"We do have the evolving relationship between the Tories and the DUP and that will certainly continue to impact on relations between all the parties here.
"I do think we need some sort of summit to demonstrate that both governments are actually serious about resolving the difficulties at Stormont and we do need an independent mediator there to do it."
Former Secretary of State for Northern Ireland, Labour's Shaun Woodward, also said that the negotiations had been "complicated" by the Tories deal with the DUP, "if only because of suspicion that they might not be willing to put pressure on the DUP".
He commented: "What I feel would really help now would be a real, honest independent broker, like a George Mitchell."
Also agreeing that new energy is needed, Mr Woodward said: "For very complex reasons, the government has overseen drift happening. Neither side feels they have to move and they are waiting for the other side to move.
"By all, means have a summit. The two governments should be working hand in glove on this. A summit could help but I think what we have to be very clear about is what are the consequences if the summit should fail," he also stated. "What happens if the summit fails. That has to very clearly laid out for people Otherwise, this could drift on and on and on and that would be very bad."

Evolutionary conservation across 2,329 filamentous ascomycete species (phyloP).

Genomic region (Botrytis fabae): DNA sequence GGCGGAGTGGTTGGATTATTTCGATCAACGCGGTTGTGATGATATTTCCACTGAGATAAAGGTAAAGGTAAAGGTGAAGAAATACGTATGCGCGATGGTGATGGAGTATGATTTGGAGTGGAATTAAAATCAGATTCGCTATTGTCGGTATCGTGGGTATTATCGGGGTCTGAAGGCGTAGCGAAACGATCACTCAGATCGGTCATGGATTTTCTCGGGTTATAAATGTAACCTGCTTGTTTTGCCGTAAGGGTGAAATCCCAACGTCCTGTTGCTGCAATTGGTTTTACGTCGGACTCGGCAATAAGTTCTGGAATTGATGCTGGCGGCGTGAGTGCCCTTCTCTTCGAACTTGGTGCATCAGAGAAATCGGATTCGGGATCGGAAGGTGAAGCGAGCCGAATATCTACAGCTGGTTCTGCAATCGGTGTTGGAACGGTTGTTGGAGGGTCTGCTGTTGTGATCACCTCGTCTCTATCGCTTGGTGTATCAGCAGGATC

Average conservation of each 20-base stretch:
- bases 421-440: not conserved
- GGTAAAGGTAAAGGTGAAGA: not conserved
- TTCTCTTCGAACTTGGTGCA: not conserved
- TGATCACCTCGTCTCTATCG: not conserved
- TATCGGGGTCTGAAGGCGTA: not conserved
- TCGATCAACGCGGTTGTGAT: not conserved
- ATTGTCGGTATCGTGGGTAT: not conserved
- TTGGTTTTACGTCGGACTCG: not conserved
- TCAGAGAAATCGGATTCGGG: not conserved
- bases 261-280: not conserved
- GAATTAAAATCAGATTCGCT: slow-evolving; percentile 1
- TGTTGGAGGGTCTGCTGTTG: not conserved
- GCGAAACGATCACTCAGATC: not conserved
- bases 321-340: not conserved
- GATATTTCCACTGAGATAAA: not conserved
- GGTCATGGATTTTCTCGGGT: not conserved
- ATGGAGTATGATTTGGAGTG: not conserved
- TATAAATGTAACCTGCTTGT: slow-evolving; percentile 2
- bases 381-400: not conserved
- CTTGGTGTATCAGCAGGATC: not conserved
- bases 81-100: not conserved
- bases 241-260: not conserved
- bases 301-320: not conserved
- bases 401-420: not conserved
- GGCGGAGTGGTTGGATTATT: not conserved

Lord Reg Empey said he that bringing in prime ministers could be a risky strategy.
"We have done it in the past and it has been successful - but you may recall David Cameron came in one evening a couple of years ago - he found that the situation wasn't sufficiently ready and he scarpered away.
"The prime ministers is basically the last card you can play.
"Sometimes they can make a difference but, if they fail, then you're really in serious difficulty."
Lord Empey also called for all five of the parties in Northern Ireland to be brought together. "Let us not forget that the last time the five parties sat down together at the table was last Tuesday."
Prime ministers should not be brought in until "a lot of pressure" had already been brought to bear on the parties locally, he said.
"We're 19 years past the Belfast agreement, surely we would be showing respect to the people who are on waiting lists and in trouble in all sorts of ways if we were actually sorting things out ourselves instead of having somebody to hold our hand all the time.
"It's only in the last resort that you bring the prime ministers in and, as Shaun Woodward rightly points out, if that fails, we're in serious difficulty."